Federal Sentencing Guidelines are rules that set a uniform sentencing policy for convicted Federal Defendants in the United States federal court system. This set of guidelines is the key to appropriately sentencing the accused for crimes committed.
Originally, the Federal Sentencing Guidelines were deemed as mandatory, however, the Supreme Court’s decision in United States v. Booker 543 U.S. 220 (2005), found that the guidelines as originally constituted, violated the Sixth Amendment right to trial by jury. The solution chosen was excision of those provisions of the law establishing the guidelines that made them mandatory standards.
In the aftermath of Booker, the guidelines have become discretionary; meaning that judges may consider them, but are not required to adhere to their standards in sentencing decisions. Although they are no longer mandatory, Federal judges almost invariably use the guidelines as a starting point when sentencing federal criminal defendants.
Additionally, there is a specific law that indicates whether the judge is to increase or decrease the recommended sentence by more than a certain percentage. In this case, a written letter must identify the specific reasons why they are departing from the sentence.
It is imperative that the Federal Criminal Lawyer you hire for your criminal matter be familiar with all aspects of the law, as well as possessing intimate knowledge of the Federal Sentencing Guidelines. Without this knowledge, you could be relying on misinformation and misjudgment, which could hinder your decision to go to trial, plea, or co-operate with the government.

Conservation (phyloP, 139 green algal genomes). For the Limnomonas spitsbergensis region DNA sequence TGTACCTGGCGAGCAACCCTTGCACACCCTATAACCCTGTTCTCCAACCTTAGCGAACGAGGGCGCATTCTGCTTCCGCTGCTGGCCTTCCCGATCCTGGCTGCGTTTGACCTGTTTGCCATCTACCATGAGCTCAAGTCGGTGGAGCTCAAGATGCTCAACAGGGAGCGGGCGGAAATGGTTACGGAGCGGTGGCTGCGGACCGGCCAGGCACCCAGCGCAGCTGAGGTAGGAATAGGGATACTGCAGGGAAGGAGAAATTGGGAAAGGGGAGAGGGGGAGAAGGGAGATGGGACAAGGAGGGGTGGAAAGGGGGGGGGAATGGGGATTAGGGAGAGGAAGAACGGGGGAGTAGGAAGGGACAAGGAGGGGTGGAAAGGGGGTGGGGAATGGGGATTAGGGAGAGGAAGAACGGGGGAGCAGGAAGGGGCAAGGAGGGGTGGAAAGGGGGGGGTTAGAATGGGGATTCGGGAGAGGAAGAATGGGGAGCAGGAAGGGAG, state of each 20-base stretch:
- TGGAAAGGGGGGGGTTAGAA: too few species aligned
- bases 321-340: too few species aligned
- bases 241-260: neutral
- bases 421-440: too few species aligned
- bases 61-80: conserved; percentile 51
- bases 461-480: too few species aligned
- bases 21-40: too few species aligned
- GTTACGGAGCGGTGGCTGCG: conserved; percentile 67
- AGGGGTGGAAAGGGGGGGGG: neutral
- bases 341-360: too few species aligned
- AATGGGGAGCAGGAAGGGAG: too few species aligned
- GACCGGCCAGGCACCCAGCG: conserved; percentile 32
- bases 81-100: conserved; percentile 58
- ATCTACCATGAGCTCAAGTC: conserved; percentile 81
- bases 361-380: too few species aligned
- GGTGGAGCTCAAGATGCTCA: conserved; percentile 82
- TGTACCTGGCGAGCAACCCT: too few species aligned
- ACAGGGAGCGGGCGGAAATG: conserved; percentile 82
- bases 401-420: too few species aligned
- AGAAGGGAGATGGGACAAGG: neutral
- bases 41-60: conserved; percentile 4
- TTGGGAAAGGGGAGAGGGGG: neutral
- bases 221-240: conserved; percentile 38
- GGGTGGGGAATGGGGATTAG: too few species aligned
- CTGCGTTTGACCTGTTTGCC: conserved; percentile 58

The Federal Guidelines determine sentences based primarily on two factors:
1.) The Conduct Associated With the Defense (the offense conduct, which produces the “offense level”) The conduct associated with the offense is set by the US Government, and can be found in the Federal Sentencing Guidelines Manual.
2.) The Defendant’s Criminal History (the “criminal history category”) The criminal history category is compiled by associating a number to a specific prior offense, whether it is a misdemeanor or a felony.
If the prior crimes were committed beyond a certain period of time, they may not be eligible to score against you.
The relationship between these two factors is shown on a Sentencing Table, found in the Guidelines Manual. For each pairing of offense level and criminal history category, the table specifies a sentencing range, in months, within which the court may sentence a defendant.
If you or someone you know is facing criminal charges, contact the Petrus Law office today, to get the best professional experience for positive case results.